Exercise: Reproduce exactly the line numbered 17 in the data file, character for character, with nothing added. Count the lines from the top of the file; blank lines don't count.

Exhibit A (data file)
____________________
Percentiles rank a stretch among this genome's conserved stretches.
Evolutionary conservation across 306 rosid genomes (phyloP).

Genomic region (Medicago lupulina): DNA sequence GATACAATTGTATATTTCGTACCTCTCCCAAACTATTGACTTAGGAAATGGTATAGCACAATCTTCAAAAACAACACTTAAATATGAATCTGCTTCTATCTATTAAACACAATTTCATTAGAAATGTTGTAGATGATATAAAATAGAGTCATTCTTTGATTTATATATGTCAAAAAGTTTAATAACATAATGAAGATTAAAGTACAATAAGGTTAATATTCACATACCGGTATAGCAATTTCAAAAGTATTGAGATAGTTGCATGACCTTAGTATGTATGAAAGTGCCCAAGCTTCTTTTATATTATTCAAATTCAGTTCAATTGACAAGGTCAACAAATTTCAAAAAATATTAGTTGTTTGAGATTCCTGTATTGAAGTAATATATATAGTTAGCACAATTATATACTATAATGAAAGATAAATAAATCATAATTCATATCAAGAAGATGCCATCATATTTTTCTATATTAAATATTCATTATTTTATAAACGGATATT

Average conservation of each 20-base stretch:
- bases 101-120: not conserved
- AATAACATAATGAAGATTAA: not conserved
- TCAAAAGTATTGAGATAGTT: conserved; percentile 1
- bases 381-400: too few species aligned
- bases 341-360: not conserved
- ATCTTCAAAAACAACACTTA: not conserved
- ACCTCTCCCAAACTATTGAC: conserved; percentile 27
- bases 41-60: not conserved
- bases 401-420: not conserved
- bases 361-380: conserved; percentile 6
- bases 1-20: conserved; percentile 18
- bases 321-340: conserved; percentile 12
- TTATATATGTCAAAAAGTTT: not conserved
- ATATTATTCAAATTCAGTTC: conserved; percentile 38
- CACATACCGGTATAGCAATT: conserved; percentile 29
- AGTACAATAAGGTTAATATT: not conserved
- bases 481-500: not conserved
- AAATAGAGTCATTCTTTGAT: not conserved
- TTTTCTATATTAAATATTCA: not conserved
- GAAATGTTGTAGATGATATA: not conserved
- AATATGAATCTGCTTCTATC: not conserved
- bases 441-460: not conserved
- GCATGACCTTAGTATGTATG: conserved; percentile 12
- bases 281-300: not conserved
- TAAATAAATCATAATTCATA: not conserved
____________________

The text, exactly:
- TTATATATGTCAAAAAGTTT: not conserved